After suffering an embarrassing first round straight sets defeat at Wimbledon to Ernests Gulbis, Tomas Berdych will be keen to redeem himself. The one time finalist is still a very good grass court player and should have no trouble with Steve Darcis. Ryan Harrison showed plenty of promise in his defeat at Wimbledon to Novak Djokovic, and really should have took a set if it wasn’t for disapponting play on break points. His match with Santiago Giraldo should be interesting, the Colombian is on decent form but was dispatched of by Milos Raonic at Wimbledon – finding it hard to break the Canadian’s big serve. Since his change of nationality to Russian Alex Bogomolov has been struggling a lot, trying to deal with the expectations of what seems to now have been a year of overachievement than progress in 2011. Carlos Berlocq is a clay courter for the most part but may feel he has a good chance to progress to the second round here against Bogomolov. Nicolas Almagro is another who prefers the clay, but has had good grass court results in his rare forays on to the surface including victories over John Isner and Olivier Rochus. He holds a 2-0 head to head record over Viktor Troicki, who has the better grass results but may still not have enough to beat the Spaniard. A potential third round meeting should be tasty between Almagro and Berdych – they had a falling out when Almagro played a shot to pass Berdych at the net by hitting it right in his direct and the Czech felt it was being aimed at him.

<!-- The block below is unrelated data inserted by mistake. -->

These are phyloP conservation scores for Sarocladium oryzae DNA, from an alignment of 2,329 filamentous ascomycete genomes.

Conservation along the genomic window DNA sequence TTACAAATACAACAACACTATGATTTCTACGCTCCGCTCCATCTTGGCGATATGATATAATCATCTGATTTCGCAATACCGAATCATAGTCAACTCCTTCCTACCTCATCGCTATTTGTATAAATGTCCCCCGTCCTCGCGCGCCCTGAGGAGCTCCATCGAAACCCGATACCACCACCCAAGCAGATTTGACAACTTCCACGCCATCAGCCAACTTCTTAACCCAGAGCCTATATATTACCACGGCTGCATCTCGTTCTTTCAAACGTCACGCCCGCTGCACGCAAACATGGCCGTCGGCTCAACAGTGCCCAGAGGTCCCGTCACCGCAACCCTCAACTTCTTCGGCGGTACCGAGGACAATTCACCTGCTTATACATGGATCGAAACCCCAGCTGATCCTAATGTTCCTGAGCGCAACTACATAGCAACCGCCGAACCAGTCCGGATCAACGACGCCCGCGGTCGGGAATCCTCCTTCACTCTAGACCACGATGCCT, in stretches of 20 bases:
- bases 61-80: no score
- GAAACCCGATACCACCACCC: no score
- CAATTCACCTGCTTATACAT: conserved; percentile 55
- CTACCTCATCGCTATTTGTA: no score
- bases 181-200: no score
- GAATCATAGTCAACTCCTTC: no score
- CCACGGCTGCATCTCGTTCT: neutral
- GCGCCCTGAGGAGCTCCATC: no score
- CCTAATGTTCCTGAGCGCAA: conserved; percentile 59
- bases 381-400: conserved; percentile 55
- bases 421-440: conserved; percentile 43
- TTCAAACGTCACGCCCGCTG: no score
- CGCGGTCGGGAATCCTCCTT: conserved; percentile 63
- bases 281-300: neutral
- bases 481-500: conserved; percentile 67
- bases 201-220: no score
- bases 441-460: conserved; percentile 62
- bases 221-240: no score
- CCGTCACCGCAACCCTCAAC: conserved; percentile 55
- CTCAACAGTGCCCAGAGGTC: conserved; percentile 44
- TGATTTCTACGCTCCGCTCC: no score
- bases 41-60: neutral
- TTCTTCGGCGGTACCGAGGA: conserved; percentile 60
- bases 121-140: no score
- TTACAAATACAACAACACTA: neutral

Much like Philipp Kohlschreiber, Robin Haase is another currently in Kitzbuhel as he gears up for the final of the clay court tournament. Again, this won’t be ideal for the Dutchman though winning and added confidence can’t be a problem! He faces a tough first round tie against Richard Gasquet who will have his eyes set on a third round tie and revenge against Andy Murray in France last month. Gasquet controlled large parts of the match early only to buckle under the pressure of Murray’s injury doubts to lose in four sets. Murray probably has the hardest tie of the lot, drawing Stanislas Wawrinka in the first round. Murray’s most famous matches with the Swiss No.2 are his five set epic under the roof at Wimbledon where he prevailed, and his disappointing defeat in the US Open third round. If Murray makes it past the Swiss he should be fairly confident of making it to the rematch with the Frenchman, potential opponents are either a returning from injury Somdev Devvarman 0r Jarkko Niemenen – who also didn’t deal well with the pressure the possible Murray injury put him under. Marcos Baghdatis could give Gasquet or Haase problems if he makes the second round, the Cypriot loves the big occasion and has taken sets from Murray and Djokovic in recent Wimbledons.